MS Risk Blog

Venezuela Spiralling into Humanitarian crisis and Political Turmoil

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Venezuela have been caught in a political crisis since January 2019, with opposition leader and the National Assembly leader Juan Guaido declaring himself interim president. Under President Nicolas Maduro the economy of Venezuela collapsed, causing shortages of basic supplies which prompted 4.5 million people to leave. The political crisis needs to be resolved so that the economy and resulting humanitarian crisis can be dealt with.

Two Presidents

President Nicolas Maduro succeeded Hugo Chavez who died while in presidency in 2013 following 14 years as the country’s leader. His socialist party PSUV have governed Venezuela for 20 years. In May 2018 Maduro was re-elected as president, with the opposition widely dismissing the poll as rigged. This was due to many candidates who ran against Maduro being barred from running while others had been jailed or fled the country for fear of being imprisoned. The opposition parties also argued the poll would be neither free nor fair. Under President Maduro, the economy of Venezuela collapsed leading to widespread shortages, resulting in 4.5 million people escaping the country. In December 2016 the opposition parties won a majority in the National Assembly with Juan Guaido being made leader of the Assembly. In response to this President Maduro created the National Constituent Assembly, which was made up exclusively of government supporters whose powers supersede those of the National Assembly. This move has resulted in the two bodies being in continuous dispute over issues. In January 2019 with the political crisis worsening National Assembly leader Juan Guaido declared himself interim president on 23 January opposing President Maduro following his inauguration on January 10, 2019.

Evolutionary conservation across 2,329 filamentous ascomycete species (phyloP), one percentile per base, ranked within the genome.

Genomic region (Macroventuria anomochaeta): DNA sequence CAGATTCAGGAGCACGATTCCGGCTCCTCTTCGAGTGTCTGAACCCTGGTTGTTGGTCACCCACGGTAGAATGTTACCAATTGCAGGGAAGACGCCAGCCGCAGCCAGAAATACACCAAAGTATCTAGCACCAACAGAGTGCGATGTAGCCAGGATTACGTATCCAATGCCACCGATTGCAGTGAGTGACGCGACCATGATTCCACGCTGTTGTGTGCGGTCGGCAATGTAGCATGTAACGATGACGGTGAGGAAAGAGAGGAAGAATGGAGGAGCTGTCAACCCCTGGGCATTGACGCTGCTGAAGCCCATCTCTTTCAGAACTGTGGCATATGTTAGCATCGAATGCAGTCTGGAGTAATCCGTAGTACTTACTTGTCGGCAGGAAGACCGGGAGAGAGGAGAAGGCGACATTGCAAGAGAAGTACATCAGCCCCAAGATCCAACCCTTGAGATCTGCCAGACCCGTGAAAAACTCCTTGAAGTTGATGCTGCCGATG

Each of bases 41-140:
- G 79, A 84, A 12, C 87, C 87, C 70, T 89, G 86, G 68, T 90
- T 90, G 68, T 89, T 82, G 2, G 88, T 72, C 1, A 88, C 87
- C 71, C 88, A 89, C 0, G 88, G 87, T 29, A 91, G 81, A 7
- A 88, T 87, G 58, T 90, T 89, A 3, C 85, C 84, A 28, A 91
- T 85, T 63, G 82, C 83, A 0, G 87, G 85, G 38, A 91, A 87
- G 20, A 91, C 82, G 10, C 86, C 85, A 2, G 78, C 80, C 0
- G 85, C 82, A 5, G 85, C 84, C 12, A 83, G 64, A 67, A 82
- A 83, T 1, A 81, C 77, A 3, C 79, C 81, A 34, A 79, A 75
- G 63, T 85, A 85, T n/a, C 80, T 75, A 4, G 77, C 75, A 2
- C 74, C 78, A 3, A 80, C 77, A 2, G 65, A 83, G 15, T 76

Juan Guaido, the youngest person to have been elected to lead the National Assembly, argued in a rousing speech to a crowd of supporters in January 2019, that the 2018 re-election of President Nicolas Maduro was illegitimate, and that the presidency was vacant. He went on to state that with his role of Speaker of the National Assembly he was the only one left to lead the country out of the economic and political crisis. Following his move to declare himself interim president he was quickly recognised as the legitimate leader by the United States, Brazil and Colombia. With the nations siding with him soon growing to more than 50 countries. Guaido had the peoples vote as they believed he would ascend to the presidential palace within months. They also applauded his promise to bring in humanitarian aid to resolve the widespread shortages of basic goods.

Political Conflict Intensifies

Over the last year however, the two leaders of Venezuela have been at continuous loggerheads, with the government of President Maduro using his support from the military to prevent Guaido to carry out promises of aid. On February 23, 2019 Guaido faced his first set back, in his promise to provide the food and medical supplies for the country which had been piling up for days just over the Colombian border, after Maduro barricaded entry points, contending that the shipments are meant to humiliate and undermine him. Guaido along with volunteers, set off to bring the aid to the people of Venezuela however were met with teargas and rubber bullets, and at least three of the trucks caring aid were burned at the border. None of the shipments made it past the border blockades.